Skip to comments.Review: 28 Pages by Allen Mitchum
Posted on 03/29/2012 9:48:53 AM PDT by WilliamEaton
Here's my latest fiction review. In the interest of full disclosure, it was recommended to me by the author, who also happens to be a fellow member of FR. Ive been reading indie novels lately, so it fit right in with my kindle bookshelf.
28 Pages is a political thriller that deals with a lawyer trying to find her sisters killers. The villains are Saudi diplomats, which is unique and definitely grabbed my attention. Its a combo of The Pelican Brief by Grisham and Saving Faith by David Baldacci, but with themes of jihad, Wahhabism, Sharia and Saudi conspiracies. I dont want to give away too much, but you may want to do some background reading on the 28 redacted pages of the 9/11 Commission Report.
Theres a quote on the Amazon.com page for 28 Pages that I think is a solid, pithy summary of the book: Politics, Murder, conspiracy, jihadists, politics - What more could one ask? As that description suggests, theres a lot of red meat in the novel for those of us who are concerned about the threat of political Islam and frustrated by the lack of due attention that it receives. Id add that its also a book that CAIR, the Saudis, the Muslim Brotherhood and Jihadis of all stripes dont want you to read.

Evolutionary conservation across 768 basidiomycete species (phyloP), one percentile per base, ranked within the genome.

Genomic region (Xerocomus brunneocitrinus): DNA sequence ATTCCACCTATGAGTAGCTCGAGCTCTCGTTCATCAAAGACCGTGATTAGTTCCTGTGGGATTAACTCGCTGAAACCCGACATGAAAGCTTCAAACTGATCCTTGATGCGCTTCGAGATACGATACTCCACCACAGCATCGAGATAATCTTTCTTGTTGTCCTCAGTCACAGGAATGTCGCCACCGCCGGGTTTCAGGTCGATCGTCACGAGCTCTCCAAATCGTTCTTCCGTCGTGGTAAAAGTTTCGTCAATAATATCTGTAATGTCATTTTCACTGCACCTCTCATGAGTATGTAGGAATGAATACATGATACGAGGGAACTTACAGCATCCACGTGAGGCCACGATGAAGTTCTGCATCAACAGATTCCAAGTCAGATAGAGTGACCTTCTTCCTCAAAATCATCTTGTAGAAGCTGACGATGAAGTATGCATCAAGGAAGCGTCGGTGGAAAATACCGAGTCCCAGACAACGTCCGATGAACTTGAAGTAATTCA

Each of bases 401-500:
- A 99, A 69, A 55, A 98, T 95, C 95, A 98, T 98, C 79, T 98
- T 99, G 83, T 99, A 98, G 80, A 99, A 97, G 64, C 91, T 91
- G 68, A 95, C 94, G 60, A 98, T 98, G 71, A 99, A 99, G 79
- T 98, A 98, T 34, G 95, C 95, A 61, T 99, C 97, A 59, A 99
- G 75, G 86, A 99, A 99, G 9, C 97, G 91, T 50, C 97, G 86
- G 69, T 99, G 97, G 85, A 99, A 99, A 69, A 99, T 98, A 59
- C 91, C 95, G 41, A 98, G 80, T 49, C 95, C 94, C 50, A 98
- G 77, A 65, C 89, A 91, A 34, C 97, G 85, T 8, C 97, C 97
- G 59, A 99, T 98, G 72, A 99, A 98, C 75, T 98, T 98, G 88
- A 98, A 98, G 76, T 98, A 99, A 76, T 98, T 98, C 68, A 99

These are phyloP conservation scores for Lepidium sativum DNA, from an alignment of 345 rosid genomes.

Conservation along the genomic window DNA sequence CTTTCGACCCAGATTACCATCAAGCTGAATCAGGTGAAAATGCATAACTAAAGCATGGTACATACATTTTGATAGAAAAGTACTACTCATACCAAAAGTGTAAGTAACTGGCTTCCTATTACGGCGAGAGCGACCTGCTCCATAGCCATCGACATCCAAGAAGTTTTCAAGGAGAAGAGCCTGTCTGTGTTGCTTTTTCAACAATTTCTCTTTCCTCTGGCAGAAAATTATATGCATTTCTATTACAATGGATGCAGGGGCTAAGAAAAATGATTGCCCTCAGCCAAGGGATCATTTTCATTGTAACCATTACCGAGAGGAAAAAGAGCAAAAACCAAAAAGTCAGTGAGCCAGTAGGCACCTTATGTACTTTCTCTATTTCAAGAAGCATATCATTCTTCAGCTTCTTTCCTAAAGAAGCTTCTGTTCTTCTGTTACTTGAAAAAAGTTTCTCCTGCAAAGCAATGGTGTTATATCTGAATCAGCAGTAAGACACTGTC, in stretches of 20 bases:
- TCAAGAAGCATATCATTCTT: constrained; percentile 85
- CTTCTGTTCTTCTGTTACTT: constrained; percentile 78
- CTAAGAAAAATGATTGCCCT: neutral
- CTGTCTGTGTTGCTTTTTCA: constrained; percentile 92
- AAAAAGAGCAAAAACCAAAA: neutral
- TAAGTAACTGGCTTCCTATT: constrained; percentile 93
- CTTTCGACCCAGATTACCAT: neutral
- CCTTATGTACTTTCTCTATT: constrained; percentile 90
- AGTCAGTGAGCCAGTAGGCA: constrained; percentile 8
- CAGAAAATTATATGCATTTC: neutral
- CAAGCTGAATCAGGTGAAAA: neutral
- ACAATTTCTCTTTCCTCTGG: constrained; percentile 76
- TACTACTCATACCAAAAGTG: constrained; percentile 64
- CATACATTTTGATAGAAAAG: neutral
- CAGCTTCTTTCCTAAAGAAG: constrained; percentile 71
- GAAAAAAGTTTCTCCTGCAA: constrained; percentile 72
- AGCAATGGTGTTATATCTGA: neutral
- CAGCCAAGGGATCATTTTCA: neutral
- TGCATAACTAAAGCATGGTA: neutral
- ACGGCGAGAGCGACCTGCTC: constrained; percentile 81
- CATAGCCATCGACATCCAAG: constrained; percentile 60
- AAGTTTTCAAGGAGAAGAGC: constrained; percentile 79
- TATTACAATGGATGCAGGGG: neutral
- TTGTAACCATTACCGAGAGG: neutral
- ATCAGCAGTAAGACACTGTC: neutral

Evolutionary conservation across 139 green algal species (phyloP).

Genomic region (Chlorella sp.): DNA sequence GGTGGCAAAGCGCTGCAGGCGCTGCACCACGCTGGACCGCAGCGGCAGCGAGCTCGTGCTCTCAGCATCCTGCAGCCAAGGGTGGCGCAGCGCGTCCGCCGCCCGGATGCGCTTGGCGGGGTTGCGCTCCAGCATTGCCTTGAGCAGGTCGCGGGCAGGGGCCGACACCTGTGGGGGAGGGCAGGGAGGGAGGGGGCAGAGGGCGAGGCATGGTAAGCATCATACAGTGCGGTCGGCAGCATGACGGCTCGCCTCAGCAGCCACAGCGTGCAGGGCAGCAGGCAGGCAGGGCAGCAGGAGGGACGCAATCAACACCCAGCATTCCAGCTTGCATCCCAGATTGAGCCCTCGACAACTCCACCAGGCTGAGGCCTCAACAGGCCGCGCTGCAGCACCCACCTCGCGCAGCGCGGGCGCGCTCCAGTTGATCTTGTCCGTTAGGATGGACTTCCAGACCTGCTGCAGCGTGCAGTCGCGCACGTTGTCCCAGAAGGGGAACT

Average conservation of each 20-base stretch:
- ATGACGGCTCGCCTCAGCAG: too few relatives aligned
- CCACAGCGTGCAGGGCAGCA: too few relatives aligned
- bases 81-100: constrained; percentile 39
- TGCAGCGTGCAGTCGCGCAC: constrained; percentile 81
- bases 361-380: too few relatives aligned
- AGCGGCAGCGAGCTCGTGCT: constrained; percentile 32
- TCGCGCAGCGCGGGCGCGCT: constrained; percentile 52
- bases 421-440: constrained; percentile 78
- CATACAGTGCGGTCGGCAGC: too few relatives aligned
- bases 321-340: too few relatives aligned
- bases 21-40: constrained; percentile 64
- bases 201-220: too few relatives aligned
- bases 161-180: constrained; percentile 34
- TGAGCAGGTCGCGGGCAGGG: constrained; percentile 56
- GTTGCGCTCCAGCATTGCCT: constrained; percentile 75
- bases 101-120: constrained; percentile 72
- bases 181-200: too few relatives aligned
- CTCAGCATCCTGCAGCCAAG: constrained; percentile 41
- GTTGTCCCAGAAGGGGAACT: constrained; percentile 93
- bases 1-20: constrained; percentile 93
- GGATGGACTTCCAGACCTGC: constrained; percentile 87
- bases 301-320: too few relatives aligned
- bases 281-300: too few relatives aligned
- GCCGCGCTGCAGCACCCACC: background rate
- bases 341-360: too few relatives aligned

By most measures, and particularly an indie novel, 28 Pages is well paced and developed. At times the raw, self-published side of the book comes through, with some forced dialogue and too much background information. The characters are generally well developed and interesting, though nothing too deep. The Saudis come out of this looking bad, which I think wed all agree is good and welcome.
If youre looking to dabble in the indie novel world, 28 Pages is a good one to kick the tires on. Its on par with Hunter by Robert Bidinotto and better than John Lockes Lethal People (both of which I recently reviewed on FR). Id say its also good for politically uninterested people who like commercial fiction b/c theyll pick up some nice nuggets about the threats posed by the Saudis and Islam.
Here are some links to check out the book: amazon, Barnes & Noble, and iTunes.
Thanks for the heads up. :)
Free is good. And today is Wednesday. So how does this work on Amazon?